TOKOROZAWA, SAITAMA PREF. – Tomoya Mori swings hard. Really, really hard. Sometimes, so hard he loses his balance for a moment.
Mori twists his stocky 170-cm, 80-kg frame, which looks even more compact when he’s squatted down in his batting stance, with great force to create that big swing. Japanese often refer to it as a “full-swing,” and Mori’s numbers show it packs a punch.
“I’ve always tried to do that since junior high and high school,” the second-year Seibu Lions star told The Japan Times at Seibu Prince Dome last week. “While I swing hard, I’ve also tried to make better contact. That’s something I want to keep doing.”
Mori is just 19, but more than holding his own in Seibu’s power-packed lineup. Legendary catcher Katsuya Nomura, second all-time with 657 NPB home runs, has said Mori has the look of a future Triple Crown winner. Teammate Ernesto Mejia thinks he could be flirting with 40-home run, 100-RBI seasons — “easy,” Mejia says — in a few years.
“The important thing (for a young player) is to stay aggressive,” Seibu infielder Hideto Asamura said.
Mori has appeared in all 64 games this year, hitting .291 with 12 home runs and 34 RBIs. Mori also has an isolated power of .242 (last year’s Pacific League average was .122). He’s the fifth player in NPB history to post a double-digit home run season within two years of being drafted out of high school, joining an impressive club that also features legendary figures Kazuhiro Kiyohara and Hideki Matsui, who reached double-digits as rookies, Masayuki “Mr. Tigers” Kakefu and young superstar Shohei Otani.
“You don’t see that very often (at 19 years old),” Mejia said of the teenager’s talent. “Maybe in Miguel Cabrera, guys like him, who are really young, but mature and they know how to swing the bat.”
Last season, Mori hit .275 with six homers and 15 RBIs in 41 games as a rookie. Over the winter, he worked on making better contact at the plate.
“It’s rare when he mis-hits a ball,” Asamura said. “One of the good things about him is he can hit well even in a bad count.”
Mejia was equally effusive.
“Because his size isn’t so big, it looks like he’s overdoing it (with his swing), but he’s not,” Mejia opined. “I like his swing, he’s very aggressive all the time, no matter the count. He can hit a home run with two strikes, no strikes, one strike. That’s very important and that’s awesome.”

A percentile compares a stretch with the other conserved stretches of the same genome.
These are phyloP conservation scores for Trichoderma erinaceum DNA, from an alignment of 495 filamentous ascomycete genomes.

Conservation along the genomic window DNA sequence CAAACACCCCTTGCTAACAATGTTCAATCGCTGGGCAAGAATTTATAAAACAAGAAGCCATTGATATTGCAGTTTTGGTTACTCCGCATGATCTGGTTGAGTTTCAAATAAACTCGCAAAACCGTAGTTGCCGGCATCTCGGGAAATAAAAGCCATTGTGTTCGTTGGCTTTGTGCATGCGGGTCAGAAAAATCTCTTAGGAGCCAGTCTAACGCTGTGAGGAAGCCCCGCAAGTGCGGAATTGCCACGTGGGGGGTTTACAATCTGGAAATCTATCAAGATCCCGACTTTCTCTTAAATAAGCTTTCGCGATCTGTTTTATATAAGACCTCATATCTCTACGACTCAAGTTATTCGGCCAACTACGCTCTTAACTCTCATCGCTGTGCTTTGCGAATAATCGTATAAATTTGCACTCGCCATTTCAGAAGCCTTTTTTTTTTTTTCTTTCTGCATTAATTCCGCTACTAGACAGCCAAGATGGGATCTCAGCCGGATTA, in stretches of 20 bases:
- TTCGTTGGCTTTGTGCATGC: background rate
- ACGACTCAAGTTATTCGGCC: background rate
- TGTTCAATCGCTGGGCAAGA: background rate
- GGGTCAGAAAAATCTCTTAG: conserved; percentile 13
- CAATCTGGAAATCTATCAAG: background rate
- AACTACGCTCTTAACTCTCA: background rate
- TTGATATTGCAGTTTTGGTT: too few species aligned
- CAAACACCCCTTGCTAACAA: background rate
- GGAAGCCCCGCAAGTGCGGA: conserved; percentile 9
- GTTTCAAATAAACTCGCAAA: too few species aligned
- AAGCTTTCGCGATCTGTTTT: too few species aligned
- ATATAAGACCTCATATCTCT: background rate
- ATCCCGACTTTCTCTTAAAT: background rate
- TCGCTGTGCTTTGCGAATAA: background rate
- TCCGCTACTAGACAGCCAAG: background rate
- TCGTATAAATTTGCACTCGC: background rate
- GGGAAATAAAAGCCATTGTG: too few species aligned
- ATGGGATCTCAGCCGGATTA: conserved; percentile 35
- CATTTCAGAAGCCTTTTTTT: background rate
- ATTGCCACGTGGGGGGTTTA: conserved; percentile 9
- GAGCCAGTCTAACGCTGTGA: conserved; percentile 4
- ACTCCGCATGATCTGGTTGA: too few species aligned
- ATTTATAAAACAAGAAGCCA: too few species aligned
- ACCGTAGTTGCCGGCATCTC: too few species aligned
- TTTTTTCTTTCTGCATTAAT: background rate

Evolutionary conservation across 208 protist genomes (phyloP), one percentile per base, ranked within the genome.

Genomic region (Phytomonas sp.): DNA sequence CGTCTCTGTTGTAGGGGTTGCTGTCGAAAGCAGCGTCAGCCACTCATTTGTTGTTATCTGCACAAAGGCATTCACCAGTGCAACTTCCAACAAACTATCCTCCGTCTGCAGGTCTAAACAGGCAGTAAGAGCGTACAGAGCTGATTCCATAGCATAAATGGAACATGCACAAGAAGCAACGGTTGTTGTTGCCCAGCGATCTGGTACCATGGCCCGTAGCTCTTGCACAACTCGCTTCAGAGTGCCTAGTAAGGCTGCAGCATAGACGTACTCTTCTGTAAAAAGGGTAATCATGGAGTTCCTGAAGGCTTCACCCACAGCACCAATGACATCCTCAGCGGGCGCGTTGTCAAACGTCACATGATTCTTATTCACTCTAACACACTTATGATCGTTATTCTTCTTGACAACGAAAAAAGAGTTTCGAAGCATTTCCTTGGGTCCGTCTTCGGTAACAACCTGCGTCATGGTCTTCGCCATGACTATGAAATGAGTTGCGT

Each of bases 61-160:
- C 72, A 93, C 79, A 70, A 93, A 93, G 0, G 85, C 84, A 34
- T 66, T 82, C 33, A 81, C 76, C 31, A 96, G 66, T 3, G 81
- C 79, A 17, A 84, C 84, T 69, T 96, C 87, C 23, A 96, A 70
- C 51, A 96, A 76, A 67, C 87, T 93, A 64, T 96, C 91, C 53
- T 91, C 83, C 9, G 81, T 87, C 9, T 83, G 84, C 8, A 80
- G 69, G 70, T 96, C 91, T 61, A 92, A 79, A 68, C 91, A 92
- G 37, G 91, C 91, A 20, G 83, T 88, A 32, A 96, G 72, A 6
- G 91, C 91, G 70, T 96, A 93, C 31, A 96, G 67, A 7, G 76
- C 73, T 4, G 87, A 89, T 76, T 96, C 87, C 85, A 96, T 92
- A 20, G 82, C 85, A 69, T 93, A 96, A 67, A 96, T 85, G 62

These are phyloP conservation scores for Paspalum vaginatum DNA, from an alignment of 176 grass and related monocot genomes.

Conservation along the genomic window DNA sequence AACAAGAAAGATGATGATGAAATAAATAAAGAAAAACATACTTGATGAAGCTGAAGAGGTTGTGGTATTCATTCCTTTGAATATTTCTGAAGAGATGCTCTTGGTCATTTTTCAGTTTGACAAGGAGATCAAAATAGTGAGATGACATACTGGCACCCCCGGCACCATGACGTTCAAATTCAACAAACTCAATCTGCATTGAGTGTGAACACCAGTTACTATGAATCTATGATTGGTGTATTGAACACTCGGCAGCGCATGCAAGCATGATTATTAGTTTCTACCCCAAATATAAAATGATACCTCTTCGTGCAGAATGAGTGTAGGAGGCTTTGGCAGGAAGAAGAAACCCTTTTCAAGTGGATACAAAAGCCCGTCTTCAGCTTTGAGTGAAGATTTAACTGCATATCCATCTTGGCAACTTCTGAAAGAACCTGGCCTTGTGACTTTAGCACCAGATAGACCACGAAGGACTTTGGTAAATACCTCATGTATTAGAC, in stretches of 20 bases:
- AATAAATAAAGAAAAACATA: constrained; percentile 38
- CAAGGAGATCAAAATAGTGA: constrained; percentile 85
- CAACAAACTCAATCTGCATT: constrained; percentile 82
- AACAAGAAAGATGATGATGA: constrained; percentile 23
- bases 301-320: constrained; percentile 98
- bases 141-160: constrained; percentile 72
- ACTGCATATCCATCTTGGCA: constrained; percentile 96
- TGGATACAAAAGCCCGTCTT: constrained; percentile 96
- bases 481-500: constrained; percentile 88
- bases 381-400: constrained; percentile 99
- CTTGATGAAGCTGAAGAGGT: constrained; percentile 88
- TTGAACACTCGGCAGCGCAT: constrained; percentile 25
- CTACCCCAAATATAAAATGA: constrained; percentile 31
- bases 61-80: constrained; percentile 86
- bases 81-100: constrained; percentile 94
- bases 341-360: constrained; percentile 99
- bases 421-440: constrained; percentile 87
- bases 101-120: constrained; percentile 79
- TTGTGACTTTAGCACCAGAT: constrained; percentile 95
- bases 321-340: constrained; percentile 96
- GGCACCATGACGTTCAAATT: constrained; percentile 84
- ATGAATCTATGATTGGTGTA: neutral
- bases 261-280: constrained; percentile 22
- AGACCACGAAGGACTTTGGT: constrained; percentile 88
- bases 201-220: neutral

Opposing pitchers have also taken notice, and try to counter’s Mori’s aggressiveness with more off-speed pitches.
“They’ve mixed their pitches up a lot,” Mori said. “When I’m not able to adjust my timing well enough, I strike out or end up with a poor result. Since I’ve begun trying to adjust to those pitches during practice, I’ve gradually been able to find an ideal approach.”
Mori has quickly become a hit among many NPB fans.
He’s currently the leading vote-getter for next month’s NPB All-Star Series with 302,971 ballots cast in his favor. While the DH pool is shallow, Mori is at a loss for why he’s garnered so much support.
“I have no idea at all,” he said. “I think I’m not the type of player who deserves to be in the All-Star (Series). But If I’m selected, I’d be extremely honored and excited.”
Mori has been a star for some time. He was one of the faces of the Spring and Summer Koshien in 2012, serving as catcher for ace Shintaro Fujinami (currently with the Hanshin Tigers) as Osaka Toin High school rolled to victory in both tournaments. In December of 2013, JR West lauded Mori, and another player, for helping save a man who had fallen off a train platform.
Still, Mori says there’s nothing about him fans would find particularly interesting.
In his spare time, he prefers to watch movies, often foreign films. He’s also a big music fan, his favorite genre being U.S. hip-hop. Dr. Dre and Snoop Dogg are two of Mori’s favorites, and he chose “The Next Episode,” a song featuring the duo, as his walk-up music early in the season. His foreign teammates got a kick out of that. “They were saying (it was cool),” Mori said, laughing, “and were like, ‘do you understand (the lyrics)?’ “
While Mori is thriving as Seibu’s designated hitter he wants to play in the field at some point. He’s a natural catcher, but the Lions already have a capable backstop in Ginjiro Sumitani, who doesn’t have Mori’s bat but is adept defensively and at handling the pitching staff.
For now, Mori learns the ropes during practices and by catching in ni-gun games. He also watches how Sumitani handles the position.
“You usually have one or two ace pitchers on your team in high school, but once you turn pro, you have a lot more starting pitchers, plus middle relievers and others, and you still have to get the best out of them,” Mori said. “You also have to have the data of the opposing hitters. You’ve got to play with all those things, and that’s something you don’t get to go through in high school.
“(Sumitani) really leads the pitchers with composure and his throwing is something that impresses me as well.”
Mori is on an amazing trajectory, but understands how much work is still ahead of him.
“I have a lot of ups and downs as far as my hitting goes at the moment, and the gaps between when I can hit and when I cannot hit are huge.” Mori said. “In order to come up with positive outcomes throughout the entire season, I have to have stamina. I’ll also need to polish my technique.”
Staff writer Kaz Nagatsuka contributed to this report.
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